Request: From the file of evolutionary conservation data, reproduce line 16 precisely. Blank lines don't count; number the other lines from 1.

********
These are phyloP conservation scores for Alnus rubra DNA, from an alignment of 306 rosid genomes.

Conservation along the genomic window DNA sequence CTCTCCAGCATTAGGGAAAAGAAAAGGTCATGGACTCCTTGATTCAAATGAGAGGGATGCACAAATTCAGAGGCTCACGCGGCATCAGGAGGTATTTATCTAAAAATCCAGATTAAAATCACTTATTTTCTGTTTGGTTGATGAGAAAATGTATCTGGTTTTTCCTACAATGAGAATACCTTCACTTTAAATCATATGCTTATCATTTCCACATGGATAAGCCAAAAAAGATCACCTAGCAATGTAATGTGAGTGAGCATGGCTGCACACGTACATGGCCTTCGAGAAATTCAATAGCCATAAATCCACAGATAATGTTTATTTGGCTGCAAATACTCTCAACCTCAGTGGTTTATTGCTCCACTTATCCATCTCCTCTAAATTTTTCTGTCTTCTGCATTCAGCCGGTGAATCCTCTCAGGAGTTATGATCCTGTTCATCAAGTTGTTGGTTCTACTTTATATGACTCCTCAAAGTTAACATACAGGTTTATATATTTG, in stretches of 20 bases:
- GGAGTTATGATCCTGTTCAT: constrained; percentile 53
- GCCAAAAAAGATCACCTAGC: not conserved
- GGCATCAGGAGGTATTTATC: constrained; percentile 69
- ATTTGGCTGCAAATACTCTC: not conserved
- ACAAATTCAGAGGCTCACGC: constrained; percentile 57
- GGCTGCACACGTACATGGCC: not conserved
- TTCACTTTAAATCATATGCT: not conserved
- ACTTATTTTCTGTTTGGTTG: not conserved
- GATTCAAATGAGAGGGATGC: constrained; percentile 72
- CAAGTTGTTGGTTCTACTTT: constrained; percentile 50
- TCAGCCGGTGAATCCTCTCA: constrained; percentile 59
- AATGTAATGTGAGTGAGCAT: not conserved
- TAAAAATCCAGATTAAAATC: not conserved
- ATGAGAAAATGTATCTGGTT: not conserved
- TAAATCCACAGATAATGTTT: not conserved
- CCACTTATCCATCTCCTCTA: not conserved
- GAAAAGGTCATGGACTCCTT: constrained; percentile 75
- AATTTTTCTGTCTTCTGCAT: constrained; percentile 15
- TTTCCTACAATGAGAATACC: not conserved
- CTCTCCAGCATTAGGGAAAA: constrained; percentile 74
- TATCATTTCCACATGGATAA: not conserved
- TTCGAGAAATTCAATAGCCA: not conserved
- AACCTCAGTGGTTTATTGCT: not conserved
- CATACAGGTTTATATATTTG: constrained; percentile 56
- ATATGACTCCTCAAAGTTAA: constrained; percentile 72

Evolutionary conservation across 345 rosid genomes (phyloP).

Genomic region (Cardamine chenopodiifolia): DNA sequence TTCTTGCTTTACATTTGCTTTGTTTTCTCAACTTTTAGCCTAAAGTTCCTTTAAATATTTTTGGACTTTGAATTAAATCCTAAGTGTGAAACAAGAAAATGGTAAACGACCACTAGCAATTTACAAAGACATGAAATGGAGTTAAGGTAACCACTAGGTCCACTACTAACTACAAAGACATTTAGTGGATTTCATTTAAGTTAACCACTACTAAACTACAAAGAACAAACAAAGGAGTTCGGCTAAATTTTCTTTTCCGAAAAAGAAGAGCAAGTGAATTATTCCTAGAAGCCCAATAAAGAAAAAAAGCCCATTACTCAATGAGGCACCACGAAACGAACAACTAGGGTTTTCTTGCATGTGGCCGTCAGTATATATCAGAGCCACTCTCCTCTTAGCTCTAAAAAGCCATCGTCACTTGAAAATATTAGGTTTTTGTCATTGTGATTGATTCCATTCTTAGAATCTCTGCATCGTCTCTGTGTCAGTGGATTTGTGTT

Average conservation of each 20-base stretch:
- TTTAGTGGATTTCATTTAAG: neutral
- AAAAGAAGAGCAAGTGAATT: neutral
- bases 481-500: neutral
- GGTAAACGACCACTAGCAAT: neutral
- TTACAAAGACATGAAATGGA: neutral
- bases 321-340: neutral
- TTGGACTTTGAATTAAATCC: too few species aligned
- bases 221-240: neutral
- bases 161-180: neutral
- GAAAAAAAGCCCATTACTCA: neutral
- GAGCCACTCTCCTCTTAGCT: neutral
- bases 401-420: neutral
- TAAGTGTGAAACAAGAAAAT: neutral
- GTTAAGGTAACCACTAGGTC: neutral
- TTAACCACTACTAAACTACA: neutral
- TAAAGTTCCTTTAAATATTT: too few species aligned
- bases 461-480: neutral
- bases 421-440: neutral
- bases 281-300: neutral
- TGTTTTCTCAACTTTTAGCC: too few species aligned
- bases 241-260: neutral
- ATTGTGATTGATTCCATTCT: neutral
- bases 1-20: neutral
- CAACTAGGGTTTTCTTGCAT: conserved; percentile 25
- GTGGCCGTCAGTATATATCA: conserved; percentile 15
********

- ATGAGAAAATGTATCTGGTT: not conserved